It would take far too long to unpick the whole wretched piece, enjoyable though it may be to do so. But one more point, and this the last – I promise! It’s about this bit:

I remember a lecturer at university who banned us from saying that we had enjoyed a novel, since enjoyment was not what literary study was about.

Bissett says this assuming, I think, that we’d all sympathise with him on this point, and take sides against the lecturer. However, the lecturer is perfectly correct. As a reader, one may nor may not enjoy a book – however one defines “enjoy”; one may or may not take pleasure in it – however one defines “pleasure”. One may then take the trouble of going to the review section of Goodreads or of Amazon, say how much one did or didn’t enjoy the book, and give it mark out of ten, or out of five stars. One may say it was awesome, or, conversely, that is sucked. One may go on discussion board to impart one’s opinion that it was awesome, or that it sucked. That is fine. But when you are at an institute of further education, where you have chosen to study literature rather than merely pass your opinion on it, then, whether you enjoyed it or not, whether you took pleasure from it or not, you are compelled to examine the work in a systematic manner. You are compelled to learn how to do so.

In short, there is more, far more, to the study of literature than merely farting around. This should be inscribed on the walls of all literature faculties: “The study of literature is more, far more, than merely farting around.” And if you are studying literature at an advanced level, you should try at least to understand what this “more” consists of.

And if you can’t, or won’t, then I guess there’s always a future writing about literature in the arts pages of respected newspapers.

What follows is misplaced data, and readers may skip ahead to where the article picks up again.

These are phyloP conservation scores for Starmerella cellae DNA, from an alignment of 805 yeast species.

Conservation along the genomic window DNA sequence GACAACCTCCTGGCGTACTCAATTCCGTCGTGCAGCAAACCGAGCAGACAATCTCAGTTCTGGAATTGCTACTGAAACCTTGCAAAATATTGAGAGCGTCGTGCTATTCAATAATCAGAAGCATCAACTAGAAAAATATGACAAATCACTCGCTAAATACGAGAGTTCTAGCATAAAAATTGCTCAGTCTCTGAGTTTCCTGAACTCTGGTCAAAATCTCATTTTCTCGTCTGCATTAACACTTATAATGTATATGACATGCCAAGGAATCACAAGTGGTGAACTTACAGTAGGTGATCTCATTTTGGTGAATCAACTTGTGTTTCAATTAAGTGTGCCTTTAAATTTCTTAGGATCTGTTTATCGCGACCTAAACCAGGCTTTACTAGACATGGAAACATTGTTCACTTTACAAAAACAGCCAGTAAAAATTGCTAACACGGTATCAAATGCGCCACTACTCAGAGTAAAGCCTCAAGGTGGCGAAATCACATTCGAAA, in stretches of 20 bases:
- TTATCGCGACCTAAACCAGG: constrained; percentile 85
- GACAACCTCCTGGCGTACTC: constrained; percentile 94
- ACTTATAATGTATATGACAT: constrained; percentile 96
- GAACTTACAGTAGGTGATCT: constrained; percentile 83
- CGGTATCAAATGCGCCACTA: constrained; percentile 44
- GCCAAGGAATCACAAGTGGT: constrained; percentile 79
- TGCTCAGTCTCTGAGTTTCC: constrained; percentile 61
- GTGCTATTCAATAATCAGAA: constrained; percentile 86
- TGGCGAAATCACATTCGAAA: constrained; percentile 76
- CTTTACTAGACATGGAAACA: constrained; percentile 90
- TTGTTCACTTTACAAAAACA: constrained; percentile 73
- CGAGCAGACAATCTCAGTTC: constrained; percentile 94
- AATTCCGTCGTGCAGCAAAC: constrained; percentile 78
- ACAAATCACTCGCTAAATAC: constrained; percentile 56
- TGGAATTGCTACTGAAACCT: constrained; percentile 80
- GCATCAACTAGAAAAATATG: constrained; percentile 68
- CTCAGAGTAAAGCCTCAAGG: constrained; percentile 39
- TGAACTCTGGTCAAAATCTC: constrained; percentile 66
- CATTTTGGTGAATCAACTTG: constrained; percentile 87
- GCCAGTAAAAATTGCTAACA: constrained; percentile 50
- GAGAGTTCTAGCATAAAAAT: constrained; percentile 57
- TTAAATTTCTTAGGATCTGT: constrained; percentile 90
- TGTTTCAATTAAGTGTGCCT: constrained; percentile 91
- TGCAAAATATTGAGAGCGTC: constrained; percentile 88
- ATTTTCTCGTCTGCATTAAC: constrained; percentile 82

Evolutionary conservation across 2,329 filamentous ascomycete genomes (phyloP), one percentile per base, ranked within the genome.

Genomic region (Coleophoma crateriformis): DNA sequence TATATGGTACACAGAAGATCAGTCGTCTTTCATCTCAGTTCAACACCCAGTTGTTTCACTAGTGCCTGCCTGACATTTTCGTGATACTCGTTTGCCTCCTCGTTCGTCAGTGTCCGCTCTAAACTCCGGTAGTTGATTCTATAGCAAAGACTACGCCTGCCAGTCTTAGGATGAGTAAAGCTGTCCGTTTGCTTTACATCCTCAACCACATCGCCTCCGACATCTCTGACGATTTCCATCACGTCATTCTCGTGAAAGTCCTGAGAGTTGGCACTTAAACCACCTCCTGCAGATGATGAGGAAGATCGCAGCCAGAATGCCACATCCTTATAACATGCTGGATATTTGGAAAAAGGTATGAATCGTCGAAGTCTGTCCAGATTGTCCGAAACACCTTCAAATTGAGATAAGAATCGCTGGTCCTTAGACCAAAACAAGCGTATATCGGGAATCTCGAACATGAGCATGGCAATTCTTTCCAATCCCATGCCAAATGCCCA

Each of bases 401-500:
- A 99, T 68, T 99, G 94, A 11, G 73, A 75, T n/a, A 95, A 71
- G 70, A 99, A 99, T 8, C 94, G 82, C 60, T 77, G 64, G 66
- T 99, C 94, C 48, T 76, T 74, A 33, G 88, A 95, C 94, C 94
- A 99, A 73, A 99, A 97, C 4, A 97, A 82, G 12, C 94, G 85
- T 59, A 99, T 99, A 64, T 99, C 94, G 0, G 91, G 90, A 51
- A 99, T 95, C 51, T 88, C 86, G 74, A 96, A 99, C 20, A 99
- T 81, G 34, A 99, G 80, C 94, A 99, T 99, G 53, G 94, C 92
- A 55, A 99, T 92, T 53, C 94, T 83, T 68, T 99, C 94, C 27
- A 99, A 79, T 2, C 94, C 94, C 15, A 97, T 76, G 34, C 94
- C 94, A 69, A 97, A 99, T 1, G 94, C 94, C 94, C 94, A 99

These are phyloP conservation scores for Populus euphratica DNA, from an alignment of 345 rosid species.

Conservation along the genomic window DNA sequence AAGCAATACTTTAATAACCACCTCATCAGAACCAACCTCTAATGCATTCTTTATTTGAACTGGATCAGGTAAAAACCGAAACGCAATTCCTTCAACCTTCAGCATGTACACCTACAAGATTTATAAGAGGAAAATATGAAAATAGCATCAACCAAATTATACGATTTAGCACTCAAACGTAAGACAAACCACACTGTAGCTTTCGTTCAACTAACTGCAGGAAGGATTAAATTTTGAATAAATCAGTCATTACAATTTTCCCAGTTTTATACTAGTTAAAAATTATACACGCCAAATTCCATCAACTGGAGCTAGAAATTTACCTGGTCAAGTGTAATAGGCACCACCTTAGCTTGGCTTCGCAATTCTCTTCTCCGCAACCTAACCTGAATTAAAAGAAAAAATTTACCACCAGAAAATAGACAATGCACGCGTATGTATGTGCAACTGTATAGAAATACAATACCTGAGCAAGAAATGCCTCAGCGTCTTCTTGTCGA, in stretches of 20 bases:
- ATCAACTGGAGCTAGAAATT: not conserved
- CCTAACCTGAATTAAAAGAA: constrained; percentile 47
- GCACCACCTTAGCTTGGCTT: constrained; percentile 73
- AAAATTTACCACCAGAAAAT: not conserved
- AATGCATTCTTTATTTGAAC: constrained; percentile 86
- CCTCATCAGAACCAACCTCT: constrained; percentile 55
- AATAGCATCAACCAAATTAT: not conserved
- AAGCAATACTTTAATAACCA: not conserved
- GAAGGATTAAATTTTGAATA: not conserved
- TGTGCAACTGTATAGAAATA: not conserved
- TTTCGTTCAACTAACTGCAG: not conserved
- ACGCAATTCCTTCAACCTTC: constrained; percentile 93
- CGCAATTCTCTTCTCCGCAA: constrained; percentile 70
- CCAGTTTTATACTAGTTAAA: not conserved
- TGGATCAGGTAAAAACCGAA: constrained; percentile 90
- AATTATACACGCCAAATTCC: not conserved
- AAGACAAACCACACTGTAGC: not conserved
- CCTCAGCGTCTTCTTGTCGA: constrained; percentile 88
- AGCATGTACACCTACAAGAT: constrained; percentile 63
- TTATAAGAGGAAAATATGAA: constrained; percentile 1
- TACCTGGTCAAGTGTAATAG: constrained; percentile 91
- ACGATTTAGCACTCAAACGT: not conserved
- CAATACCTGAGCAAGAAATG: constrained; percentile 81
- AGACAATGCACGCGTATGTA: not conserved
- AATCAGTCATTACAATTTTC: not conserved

7 responses to this post.

  1. Excellent piece and frankly Bissett sounds idiotic (and my respect for Carey has gone down too after his dismissal of modernist literature). Art is not there to give pleasure- art exists for itself, it’s something the artist *had* to create, and what effect it has and what response there is to it is another matter. Eastenders gives pleasure to those who watch it (presumably) – does that make it art?!?!?


    • Thank you for that, but, in retrospect, I don’t think I should have posted the above. It was an angry reaction, and anger does not make for clarity of thought: I should have thought a bit more before commenting. Oh well – it’s there now!

      Not that I take back anything of what I say. Refusal to see art as anything more than mere entertainment, and the derision of those who do see it as more, are both common, and they both act as flame to my blue touchpaper. And I don’t know that I’ll ever learn to stay quiet at the “it’s all a matter of opinion” mob.

      But I’ll try to write something a bit less angry and a bit more considered, as the things that I was reacting to won’t be going away any time soon.

      As for John Carey, he is a man I respect enormously, and I really don’t understand why he should put forward such frankly insulting thoughts about what the arts are. I really don’t want to be rude to John Carey, especially given his admirable Milton scholarship.

      Anyway – since there’s little point in taking down what i have put up, I’ll try to write something a bit better thought out.

      Alll the best for now,


  2. Posted by alan on August 16, 2016 at 7:27 am

    “so egregious are its arguments – where they exist” – may I use that? (but with out the egregious, it seems to have too many meanings).
    ” “Just ‘cos you feel it, doesn’t mean it’s there.” ” – I think that depends on the nature of the “it”. The statement may be correct In the narrow sense of wanting or feeling something to be true and then finding out that it is not true. However, many people experience love for someone else or some thing and then later discover that the object of their love is in someway not “real”, i.e. on further experience it doesn’t demonstrate its qualities according to their hopes and expectations, but that doesn’t necessarily invalidate the emotion or make it less real.